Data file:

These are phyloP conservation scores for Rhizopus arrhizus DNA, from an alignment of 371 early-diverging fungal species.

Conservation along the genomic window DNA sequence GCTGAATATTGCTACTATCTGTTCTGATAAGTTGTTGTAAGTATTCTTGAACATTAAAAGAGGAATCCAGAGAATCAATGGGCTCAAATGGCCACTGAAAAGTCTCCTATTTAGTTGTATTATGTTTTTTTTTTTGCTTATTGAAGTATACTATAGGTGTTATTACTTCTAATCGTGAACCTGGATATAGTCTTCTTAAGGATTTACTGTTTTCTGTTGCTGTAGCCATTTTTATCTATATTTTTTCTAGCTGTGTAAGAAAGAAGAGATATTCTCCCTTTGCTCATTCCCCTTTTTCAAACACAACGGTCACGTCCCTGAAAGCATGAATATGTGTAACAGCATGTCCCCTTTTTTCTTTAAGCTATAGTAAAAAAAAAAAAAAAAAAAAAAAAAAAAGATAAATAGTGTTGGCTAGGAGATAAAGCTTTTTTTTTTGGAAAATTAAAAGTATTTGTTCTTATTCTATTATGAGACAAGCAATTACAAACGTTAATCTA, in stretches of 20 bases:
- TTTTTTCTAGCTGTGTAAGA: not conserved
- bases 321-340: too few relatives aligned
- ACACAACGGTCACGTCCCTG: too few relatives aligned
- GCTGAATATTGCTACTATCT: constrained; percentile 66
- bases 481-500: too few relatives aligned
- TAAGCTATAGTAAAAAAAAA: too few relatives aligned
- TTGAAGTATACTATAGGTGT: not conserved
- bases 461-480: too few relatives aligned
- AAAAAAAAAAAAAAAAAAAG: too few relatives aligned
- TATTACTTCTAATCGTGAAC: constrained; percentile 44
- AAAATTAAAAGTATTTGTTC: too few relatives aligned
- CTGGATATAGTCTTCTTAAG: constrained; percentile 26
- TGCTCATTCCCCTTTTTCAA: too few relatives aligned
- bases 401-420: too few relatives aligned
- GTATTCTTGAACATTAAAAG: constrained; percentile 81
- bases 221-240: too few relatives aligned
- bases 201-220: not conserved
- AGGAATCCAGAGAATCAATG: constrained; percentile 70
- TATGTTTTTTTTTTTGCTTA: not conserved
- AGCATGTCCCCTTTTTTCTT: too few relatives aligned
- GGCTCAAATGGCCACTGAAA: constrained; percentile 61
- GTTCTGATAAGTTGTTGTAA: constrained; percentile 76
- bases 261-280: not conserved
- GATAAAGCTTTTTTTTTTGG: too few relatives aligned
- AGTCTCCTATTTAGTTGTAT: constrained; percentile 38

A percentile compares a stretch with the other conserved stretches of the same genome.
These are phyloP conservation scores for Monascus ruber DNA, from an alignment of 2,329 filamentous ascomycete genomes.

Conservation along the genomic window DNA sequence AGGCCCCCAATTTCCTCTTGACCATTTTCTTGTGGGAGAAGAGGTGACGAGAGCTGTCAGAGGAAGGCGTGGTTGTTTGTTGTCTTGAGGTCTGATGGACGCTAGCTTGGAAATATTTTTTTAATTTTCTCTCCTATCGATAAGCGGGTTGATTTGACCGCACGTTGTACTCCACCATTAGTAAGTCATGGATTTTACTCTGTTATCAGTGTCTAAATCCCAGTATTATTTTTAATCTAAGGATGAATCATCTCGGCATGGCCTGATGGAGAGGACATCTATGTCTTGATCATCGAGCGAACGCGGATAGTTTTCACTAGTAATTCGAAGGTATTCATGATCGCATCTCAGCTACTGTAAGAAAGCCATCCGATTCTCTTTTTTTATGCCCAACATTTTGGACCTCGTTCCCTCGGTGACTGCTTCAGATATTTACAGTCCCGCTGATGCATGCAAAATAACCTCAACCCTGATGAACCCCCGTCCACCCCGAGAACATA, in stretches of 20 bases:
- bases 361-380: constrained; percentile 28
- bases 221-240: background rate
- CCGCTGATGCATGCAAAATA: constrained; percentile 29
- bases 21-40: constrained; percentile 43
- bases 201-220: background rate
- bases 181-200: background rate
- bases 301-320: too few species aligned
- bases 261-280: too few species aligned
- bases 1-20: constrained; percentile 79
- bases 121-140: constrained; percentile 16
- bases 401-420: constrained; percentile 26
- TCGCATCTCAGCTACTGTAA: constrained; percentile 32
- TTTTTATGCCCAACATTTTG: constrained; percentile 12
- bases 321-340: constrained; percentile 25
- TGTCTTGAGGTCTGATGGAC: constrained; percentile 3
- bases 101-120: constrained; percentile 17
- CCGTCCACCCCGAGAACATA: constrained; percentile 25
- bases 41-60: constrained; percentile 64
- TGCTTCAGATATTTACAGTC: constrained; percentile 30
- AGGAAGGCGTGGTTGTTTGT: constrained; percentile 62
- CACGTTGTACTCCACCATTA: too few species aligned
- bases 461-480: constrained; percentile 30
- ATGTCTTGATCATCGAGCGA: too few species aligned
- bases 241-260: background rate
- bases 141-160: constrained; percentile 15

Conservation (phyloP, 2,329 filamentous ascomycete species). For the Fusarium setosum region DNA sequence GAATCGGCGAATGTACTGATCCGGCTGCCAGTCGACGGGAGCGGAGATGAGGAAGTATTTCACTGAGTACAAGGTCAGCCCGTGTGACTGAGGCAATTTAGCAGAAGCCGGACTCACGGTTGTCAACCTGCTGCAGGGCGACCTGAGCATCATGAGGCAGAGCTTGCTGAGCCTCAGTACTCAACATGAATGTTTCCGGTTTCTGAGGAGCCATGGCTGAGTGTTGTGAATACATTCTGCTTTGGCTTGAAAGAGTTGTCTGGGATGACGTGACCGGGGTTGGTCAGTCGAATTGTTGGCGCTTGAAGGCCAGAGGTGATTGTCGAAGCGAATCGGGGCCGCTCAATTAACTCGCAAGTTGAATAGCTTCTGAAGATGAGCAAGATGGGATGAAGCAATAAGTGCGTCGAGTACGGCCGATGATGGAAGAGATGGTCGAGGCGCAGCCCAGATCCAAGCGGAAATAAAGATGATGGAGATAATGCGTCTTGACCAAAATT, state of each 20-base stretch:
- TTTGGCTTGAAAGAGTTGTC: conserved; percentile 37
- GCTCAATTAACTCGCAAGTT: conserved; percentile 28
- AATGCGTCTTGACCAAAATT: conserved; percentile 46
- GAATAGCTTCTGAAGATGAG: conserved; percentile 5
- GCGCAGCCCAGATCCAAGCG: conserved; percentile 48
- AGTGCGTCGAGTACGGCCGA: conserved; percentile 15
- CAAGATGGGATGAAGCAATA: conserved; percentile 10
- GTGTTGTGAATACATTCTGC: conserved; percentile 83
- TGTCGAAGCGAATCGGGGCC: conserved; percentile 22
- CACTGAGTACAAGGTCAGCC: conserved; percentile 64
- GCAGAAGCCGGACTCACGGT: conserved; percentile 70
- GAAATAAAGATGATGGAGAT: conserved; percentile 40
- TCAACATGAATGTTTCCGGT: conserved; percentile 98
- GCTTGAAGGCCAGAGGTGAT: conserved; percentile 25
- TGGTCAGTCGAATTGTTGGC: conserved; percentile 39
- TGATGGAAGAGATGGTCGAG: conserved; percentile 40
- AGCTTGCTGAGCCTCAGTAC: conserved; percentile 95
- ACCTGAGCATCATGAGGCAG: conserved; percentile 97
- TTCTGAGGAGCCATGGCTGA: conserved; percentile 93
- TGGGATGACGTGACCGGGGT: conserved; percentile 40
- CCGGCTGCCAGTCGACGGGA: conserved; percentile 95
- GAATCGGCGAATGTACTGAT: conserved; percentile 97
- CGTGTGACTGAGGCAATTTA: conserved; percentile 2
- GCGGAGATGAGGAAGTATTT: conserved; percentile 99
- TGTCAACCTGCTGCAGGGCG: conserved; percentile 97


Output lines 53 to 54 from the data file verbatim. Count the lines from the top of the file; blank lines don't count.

- ATGTCTTGATCATCGAGCGA: too few species aligned
- bases 241-260: background rate